Yeah, I know. Seventh Grade. I cannot imagine anything easy about working with students in this awkward age in society where respect for authority is lacking somewhat. Nevertheless, I figured that the worst possible assignment is worth looking at just for the experience.
Room 206, starting with homeroom, the challenge was to hold the students attention while being in a wheelchair. At 5 ft 4 in the chair, I do not enjoy the physical presence of someone who is standing. The sense I got was that they would not pay much attention to me, and there were those who would try to push the envelope.
I was not disappointed, as it happened just as I envisioned. At least I was treated the same as any sub at this school in this grade. There was no prejudice against the wheelchair, the instigators being equal-opportunity troublemakers, loudmouths, and/or attention grabbing kids. The class was Geography, and the teacher left the same worksheet for all five classes: Read pages 41-44, and answer the questions on the worksheet. I gotta tell you, this was very easy work IMO. However, it seemed like too much for many of the kids in there. They did not want to do it. I said a more than few times “Fine, it’s not my grade, it’s yours”.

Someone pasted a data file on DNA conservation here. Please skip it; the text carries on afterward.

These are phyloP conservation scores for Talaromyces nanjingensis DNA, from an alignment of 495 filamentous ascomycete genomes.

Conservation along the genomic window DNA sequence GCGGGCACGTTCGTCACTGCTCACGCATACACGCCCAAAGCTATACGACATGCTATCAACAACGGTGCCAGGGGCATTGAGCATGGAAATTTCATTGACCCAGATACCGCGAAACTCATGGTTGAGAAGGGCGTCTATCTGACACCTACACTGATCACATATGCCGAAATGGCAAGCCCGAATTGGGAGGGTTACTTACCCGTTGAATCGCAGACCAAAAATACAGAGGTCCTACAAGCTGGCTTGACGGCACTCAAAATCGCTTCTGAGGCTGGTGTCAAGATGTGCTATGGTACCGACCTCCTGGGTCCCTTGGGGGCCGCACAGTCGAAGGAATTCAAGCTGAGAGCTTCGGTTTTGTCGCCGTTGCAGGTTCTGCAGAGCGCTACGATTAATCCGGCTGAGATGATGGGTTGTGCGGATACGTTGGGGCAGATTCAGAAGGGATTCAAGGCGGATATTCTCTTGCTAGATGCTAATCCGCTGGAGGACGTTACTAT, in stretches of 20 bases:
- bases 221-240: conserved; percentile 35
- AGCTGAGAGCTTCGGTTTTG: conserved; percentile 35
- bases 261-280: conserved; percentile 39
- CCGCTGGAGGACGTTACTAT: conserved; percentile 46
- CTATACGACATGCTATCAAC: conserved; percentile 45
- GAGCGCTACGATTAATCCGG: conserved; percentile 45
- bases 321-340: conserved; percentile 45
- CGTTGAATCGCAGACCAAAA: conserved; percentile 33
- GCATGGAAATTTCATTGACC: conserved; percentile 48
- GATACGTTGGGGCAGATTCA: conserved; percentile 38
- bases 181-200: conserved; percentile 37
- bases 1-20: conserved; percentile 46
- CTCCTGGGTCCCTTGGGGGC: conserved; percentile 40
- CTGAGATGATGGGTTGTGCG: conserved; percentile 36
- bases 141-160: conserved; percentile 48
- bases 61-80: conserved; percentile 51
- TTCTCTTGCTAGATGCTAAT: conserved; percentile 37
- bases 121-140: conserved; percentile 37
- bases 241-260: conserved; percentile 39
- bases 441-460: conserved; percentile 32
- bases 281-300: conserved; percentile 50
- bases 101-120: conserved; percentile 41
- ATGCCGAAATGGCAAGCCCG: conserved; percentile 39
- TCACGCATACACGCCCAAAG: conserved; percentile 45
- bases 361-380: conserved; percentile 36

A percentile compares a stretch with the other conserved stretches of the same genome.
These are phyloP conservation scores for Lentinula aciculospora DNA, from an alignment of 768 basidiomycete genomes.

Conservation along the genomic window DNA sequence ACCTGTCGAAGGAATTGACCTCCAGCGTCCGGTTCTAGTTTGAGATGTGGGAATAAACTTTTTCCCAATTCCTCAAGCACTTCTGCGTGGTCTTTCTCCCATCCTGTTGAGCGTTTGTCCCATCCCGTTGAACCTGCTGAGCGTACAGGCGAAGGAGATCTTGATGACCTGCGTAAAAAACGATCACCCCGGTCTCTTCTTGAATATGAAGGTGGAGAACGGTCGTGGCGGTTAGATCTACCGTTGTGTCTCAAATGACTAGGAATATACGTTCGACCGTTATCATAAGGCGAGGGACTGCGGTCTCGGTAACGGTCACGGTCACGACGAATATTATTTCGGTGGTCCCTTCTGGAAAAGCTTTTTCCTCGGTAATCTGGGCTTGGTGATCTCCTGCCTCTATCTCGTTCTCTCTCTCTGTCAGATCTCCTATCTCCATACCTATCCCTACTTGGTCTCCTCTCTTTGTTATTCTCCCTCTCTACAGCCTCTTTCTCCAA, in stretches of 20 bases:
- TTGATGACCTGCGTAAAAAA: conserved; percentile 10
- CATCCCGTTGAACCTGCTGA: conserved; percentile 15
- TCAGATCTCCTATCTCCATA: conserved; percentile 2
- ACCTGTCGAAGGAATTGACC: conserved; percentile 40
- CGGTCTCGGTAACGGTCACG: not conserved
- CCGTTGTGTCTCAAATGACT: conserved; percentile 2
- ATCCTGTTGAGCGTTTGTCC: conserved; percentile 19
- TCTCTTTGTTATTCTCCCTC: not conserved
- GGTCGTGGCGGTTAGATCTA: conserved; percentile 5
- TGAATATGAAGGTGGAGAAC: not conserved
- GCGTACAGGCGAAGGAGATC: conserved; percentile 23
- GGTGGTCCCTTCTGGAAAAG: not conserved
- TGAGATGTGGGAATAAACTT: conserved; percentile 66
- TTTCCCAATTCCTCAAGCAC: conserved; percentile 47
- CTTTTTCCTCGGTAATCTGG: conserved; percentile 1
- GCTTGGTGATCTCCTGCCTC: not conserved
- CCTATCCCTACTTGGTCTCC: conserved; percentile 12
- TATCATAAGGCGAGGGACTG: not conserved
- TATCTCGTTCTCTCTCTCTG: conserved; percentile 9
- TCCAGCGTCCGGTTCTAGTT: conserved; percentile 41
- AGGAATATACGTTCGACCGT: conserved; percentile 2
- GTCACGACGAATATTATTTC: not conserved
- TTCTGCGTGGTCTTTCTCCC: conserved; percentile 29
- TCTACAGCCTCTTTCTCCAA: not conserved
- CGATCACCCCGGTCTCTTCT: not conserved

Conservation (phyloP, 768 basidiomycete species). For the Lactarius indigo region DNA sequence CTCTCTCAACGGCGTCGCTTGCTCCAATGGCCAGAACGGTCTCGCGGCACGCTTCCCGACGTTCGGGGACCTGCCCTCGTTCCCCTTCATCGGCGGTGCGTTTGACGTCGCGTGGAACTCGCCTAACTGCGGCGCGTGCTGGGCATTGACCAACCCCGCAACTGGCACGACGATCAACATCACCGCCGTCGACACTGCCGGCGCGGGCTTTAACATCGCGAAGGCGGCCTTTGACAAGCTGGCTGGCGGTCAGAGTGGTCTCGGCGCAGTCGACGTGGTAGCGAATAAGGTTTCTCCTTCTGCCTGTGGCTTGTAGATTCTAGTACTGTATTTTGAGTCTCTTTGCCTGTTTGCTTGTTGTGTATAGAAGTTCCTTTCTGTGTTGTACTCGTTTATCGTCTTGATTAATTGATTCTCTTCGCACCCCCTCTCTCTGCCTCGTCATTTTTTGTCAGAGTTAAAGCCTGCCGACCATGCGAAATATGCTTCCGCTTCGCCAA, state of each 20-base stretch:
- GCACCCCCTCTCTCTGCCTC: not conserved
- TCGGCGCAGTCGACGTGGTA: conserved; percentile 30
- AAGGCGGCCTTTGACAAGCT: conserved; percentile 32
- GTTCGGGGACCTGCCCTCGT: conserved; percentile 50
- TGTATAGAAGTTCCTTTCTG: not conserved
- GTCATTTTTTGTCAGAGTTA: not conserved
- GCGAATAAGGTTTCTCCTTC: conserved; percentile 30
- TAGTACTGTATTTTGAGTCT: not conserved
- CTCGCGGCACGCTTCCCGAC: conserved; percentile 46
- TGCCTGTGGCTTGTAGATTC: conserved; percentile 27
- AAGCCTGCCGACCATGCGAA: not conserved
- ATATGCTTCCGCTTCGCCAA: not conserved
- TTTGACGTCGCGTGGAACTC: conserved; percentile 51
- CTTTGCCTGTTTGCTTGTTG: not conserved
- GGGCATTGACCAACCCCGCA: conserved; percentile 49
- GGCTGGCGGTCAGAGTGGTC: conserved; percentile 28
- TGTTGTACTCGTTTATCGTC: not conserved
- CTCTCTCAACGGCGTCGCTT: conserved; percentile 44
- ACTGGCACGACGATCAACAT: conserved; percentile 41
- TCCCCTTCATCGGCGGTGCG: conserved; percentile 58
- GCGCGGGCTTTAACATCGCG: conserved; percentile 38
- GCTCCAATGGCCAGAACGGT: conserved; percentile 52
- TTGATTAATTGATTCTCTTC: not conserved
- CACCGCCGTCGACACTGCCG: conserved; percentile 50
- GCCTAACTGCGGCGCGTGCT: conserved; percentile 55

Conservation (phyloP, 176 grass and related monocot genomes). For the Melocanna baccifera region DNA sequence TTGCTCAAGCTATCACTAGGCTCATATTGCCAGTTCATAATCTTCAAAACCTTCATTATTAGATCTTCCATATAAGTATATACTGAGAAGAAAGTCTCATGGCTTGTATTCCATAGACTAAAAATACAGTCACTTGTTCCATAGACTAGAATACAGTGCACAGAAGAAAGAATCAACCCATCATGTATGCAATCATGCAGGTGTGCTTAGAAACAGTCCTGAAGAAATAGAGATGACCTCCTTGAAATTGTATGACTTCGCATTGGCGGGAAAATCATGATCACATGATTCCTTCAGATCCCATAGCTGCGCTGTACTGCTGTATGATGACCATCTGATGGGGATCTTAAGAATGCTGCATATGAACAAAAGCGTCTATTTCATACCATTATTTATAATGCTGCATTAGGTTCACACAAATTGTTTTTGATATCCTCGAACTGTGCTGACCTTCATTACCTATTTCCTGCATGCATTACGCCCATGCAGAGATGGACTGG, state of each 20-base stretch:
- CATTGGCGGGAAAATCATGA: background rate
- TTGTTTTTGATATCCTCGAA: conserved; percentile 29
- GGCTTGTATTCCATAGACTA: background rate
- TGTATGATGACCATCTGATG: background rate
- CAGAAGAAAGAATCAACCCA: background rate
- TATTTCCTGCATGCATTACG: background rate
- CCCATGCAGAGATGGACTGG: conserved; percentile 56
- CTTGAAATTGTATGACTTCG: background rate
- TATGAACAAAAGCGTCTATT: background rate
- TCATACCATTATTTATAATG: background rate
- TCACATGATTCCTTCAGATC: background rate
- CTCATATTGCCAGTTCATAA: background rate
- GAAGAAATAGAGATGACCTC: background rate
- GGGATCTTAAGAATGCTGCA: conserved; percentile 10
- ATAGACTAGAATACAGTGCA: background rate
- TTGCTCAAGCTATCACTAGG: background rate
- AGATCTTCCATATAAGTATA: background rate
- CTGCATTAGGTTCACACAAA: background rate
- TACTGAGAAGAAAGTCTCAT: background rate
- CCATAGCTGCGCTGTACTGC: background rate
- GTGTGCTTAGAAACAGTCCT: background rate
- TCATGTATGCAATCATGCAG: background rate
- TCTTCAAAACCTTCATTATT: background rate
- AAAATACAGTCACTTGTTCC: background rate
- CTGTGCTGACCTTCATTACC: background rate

But I don’t believe that all the classes were bad: the third of the five classes was the best behaved, I think that class was the most studious of all. I think that they were taking algebra, and were generally more into working and learning.Even they could make a dull roar. The worst was the fourth, the homeroom returning for the class. I guessed that the teacher that had this particular classroom was a big man, really imposing and he could maintain order just by being big. Other teachers I asked confirmed this. Note that in even the loudest classes there was a core of 4-5 students who took the assignment seriously, and they wanted to learn, and could block out all the distractions. That was nice to see.
Would I do it again? I will, even at the middle school. I need work, and will do this while pursuing better paying full-time work. I do think that much of problems you see with students starts at home. As background, the city where we live has a population of about 18,500, with city problems. There are projects and pockets of poverty, and middle class suburban areas where we live. While trying to avoid class or sociological reasons for this, I would say that many of these kids do come from broken homes or homes where schooling and learning are never emphasized. If you do not have parents pushing you, it is hard to get an appreciation for school. And many of the ones that aren’t working these easy assignments in seventh grade may not really do so at any grade level. That is the sad takeaway of what I saw. Nevertheless, I enjoy a challenge, so we will see if this can happen again.